I take refuge in the Buddha, in Oneness, the awakened nature of all beings.
I take refuge in the enlightenment that surrounds us, and aspire to recognize it everywhere, in everyone, in everything, and
outside of things.
outside of things.
I take refuge in the Dharma, in Diversity, the ocean of wisdom and compassion.
I take refuge in the teachings that surround me, and, when I’m overwhelmed by them, to miss as few of them as I can.
I take refuge in the Sangha, in Harmony, the interdependence of all.
I take refuge in all beings and vow to be ready for all beings to take refuge in me.
Not knowing, thereby giving up fixed ideas about myself and the universe, I vow to cease from evil.
I vow to be grateful whenever I’m able to see greed, hatred, and ignorance arise, with the hope that in that seeing evil
Bearing witness to the joy and suffering of the world, I vow to practice good.
I vow to practice good in a way that goes unnoticed.
Honoring wholeness in myself and others, I vow to save all beings.
I vow to save all beings, and to allow myself to be saved by all beings.
1. Recognizing that I am not separate from all that is, I vow to take up the Way of Not Killing.
I vow to remember the truth of nonseparation from which non-killing naturally arises.
2. Being satisfied with what I have, I vow to take up the Way of Not Stealing.
May awareness of the lack of separation between any of us reveal the absurdity of the whole idea of taking something
3. Honoring mutuality and respecting commitment, I vow to take up the Way of Not Misusing Sex.
I vow to be aware of the misuse of sex in the most subtle ways it manifests, and in doing so, not to miss the really
4. Listening and speaking from the heart, I vow to take up the Way of Not Speaking Falsely.
I vow to strive to let my words be true and to let my silence also be true.
5. Cultivating a mind that sees clearly, I vow to take up the Way of Not Intoxicating Mind and Body.
I vow to be aware of the small and subtle ways that mind and body are subject to intoxication, and in doing so,
not to ignore the big and obvious ways.
not to ignore the big and obvious ways.
6. Unconditionally accepting what each moment has to offer, I vow to take up the Way of Not Finding Fault with Others.
I also vow to repent of whenever I’ve found fault with anyone, any time the memory of it by grace arises.
7. Meeting others on equal ground, I vow to take up the Way of Not Elevating Myself at the Expense of Others.
I vow to remember that we’re all on equal ground already, and that any thought I’ve had otherwise has been foolishness.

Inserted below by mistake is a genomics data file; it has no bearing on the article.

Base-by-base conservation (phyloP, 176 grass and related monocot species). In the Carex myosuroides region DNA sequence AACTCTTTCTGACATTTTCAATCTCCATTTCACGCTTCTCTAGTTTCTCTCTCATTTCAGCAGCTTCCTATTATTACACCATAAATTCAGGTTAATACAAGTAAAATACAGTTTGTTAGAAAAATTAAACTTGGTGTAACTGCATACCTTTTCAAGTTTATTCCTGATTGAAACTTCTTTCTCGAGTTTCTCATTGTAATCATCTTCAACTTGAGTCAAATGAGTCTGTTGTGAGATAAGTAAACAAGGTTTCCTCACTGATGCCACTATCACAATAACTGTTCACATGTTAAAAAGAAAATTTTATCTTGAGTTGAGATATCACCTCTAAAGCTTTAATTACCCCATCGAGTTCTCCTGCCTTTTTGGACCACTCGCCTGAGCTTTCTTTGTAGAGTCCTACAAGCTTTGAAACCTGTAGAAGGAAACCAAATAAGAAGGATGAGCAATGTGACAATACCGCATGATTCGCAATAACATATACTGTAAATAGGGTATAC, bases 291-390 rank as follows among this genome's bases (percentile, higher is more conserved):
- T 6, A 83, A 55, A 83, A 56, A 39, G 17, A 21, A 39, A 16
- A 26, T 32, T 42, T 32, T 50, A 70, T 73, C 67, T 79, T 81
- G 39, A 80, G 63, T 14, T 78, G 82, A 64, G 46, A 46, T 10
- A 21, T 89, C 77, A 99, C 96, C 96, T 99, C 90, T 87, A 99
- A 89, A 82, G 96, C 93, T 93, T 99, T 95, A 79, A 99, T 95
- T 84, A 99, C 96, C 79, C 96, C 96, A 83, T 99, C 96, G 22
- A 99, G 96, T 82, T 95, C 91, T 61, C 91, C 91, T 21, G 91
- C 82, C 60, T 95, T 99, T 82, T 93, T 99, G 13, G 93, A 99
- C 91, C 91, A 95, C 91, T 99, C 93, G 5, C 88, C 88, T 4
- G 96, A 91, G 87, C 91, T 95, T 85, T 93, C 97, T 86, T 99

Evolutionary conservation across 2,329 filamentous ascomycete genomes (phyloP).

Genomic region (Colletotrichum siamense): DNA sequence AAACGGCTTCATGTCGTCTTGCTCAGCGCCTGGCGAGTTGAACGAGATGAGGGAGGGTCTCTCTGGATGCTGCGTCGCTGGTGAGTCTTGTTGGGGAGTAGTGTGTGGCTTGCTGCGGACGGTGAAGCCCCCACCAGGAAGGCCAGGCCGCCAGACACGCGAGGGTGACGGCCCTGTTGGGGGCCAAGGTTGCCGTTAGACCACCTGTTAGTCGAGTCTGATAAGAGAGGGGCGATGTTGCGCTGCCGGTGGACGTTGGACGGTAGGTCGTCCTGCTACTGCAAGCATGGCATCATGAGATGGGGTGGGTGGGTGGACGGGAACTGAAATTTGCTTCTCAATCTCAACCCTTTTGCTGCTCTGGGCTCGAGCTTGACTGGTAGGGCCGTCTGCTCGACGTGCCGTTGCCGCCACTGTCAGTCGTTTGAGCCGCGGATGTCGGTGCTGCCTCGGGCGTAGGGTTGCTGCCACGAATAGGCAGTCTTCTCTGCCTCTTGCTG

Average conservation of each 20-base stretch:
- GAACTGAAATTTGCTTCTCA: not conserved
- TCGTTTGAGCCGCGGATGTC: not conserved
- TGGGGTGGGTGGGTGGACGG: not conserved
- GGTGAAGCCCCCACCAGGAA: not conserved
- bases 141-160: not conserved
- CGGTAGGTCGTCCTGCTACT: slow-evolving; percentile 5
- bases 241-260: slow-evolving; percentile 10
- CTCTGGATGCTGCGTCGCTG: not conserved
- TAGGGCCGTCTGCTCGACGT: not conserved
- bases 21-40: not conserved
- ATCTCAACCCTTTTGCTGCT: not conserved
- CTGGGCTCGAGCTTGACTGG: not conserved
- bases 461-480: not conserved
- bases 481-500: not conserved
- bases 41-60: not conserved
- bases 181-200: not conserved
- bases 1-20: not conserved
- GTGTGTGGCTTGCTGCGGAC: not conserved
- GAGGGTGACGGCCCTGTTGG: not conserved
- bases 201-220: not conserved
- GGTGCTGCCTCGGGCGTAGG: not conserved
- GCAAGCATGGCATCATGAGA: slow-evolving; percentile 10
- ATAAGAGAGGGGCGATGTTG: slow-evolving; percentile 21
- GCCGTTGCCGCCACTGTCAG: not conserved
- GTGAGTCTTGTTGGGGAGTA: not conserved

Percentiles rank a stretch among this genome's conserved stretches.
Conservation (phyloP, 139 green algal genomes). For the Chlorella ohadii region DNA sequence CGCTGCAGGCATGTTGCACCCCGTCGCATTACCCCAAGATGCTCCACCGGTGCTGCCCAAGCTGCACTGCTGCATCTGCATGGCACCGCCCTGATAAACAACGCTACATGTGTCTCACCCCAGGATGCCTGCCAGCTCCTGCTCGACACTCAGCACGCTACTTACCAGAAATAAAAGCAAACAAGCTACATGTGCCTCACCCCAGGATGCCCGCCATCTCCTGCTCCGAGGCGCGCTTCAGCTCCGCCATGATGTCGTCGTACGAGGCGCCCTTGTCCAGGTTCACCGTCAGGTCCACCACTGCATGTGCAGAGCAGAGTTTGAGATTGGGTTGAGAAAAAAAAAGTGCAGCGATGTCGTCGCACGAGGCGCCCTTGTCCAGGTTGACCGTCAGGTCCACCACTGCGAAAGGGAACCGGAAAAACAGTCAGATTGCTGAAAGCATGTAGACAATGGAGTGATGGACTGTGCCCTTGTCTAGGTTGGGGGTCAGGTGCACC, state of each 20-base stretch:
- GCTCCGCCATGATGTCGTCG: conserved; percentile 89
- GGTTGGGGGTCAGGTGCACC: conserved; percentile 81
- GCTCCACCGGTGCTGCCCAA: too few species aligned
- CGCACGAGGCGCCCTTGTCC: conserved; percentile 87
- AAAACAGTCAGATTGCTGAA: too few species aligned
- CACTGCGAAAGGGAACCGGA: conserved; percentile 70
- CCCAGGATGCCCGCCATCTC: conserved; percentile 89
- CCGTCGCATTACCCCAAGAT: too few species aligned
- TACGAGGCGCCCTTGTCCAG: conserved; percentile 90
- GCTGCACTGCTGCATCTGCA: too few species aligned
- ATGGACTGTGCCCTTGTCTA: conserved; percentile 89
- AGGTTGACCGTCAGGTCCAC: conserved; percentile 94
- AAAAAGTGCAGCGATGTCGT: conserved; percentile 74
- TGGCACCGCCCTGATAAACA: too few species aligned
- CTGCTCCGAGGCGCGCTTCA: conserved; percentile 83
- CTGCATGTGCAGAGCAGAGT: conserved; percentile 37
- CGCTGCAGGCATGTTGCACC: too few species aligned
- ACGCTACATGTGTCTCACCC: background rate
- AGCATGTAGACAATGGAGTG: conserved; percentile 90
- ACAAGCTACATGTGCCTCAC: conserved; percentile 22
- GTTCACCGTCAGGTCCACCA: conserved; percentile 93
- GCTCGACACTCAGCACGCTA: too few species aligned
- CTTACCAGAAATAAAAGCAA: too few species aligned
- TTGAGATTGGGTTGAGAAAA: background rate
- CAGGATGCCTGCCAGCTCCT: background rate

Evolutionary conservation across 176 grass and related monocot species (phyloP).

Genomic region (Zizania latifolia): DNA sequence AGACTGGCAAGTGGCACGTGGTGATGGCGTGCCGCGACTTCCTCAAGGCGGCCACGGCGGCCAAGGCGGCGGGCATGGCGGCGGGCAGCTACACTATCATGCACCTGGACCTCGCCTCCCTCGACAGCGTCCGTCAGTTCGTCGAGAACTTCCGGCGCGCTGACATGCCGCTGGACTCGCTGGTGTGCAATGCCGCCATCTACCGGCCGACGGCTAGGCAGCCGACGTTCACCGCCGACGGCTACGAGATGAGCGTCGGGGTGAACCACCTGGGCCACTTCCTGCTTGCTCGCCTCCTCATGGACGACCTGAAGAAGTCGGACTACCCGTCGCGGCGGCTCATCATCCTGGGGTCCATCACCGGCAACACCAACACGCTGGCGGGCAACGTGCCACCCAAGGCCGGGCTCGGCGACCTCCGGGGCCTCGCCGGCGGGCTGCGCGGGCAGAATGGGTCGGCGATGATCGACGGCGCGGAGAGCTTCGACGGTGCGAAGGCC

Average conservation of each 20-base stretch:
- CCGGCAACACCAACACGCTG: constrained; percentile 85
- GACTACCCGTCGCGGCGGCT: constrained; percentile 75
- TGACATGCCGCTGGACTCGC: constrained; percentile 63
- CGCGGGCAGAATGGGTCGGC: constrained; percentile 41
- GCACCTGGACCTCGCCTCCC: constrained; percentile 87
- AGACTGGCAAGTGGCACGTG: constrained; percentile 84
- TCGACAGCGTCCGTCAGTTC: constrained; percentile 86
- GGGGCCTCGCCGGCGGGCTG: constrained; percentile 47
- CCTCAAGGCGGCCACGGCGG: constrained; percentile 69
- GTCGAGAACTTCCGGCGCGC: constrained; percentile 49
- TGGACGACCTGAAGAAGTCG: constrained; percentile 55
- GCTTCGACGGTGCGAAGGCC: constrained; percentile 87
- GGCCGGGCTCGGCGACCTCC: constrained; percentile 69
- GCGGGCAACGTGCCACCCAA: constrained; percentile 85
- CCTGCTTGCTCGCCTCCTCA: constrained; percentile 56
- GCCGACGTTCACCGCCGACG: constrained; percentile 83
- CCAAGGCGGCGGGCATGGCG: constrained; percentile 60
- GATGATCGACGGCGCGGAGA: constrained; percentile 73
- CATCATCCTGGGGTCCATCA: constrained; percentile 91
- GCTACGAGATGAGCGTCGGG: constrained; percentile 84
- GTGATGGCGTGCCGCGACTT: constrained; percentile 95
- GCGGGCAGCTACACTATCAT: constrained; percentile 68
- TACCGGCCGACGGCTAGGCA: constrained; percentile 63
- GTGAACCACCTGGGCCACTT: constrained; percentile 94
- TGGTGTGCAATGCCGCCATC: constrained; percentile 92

8. Using all the ingredients of my life, I vow to take up the Way of Not Sparing the Dharma Assets.
Conscious of the great wealth of the dharma, and the incredible good fortune to be able to hear and practice it, I vow
not to keep it to myself.
not to keep it to myself.
9. Transforming suffering into wisdom, I vow to take up the Way of Not Harboring III Will.
I vow to be inhospitable to ill will whenever I recognize it. And when I discover it’s snuck in and taken up residence,
to kindly evict it.
to kindly evict it.
10. Honoring my life as an instrument of the Great Way, I vow to take up the Way of Not Defaming the Three Treasures.
In order to take up the way of not defaming the Three Treasures, I vow to aspire to speak ill of no person or thing.
Friday, March 16, 2018
Sunday, March 11, 2018
Thursday, March 8, 2018
Some of you may be familiar with Boundless Way Zen practitioner Nat Needle, who has composed many songs about Zen and Buddhism over his long creative life as a musician and educator. Seeing Sarah Loy's photo of our Temple Buddha buried in snow this morning, I remember Nat's song "Under the Bodhi Tree" where kids wonder about "what could bother old Buddha I wonder?" Clearly not snow! Enjoy this cut from Nat's album "Dharma Moon."
Tuesday, March 6, 2018
Thursday, February 22, 2018
Recently I was sharing some of my travel experiences with a friend who also does quite a lot of traveling, even though she has a serious disease that limits her capacity to walk or climb stairs. Still, she travels the world, seeing family and friends, attending retreats and workshops. Our conversation led to exchanging stories of other friends with severe health limitations, and how frustrating it can be to cope with the endless changes that arrive every day, due to health issues and ordinary aging, but also because everything is always changing, and we both feel our aging and slowing down affects our voyaging. At one point, one of us said, "if only there was less change involved in living! We talked about the challenges of leaving home, and the longing to find a place to settle.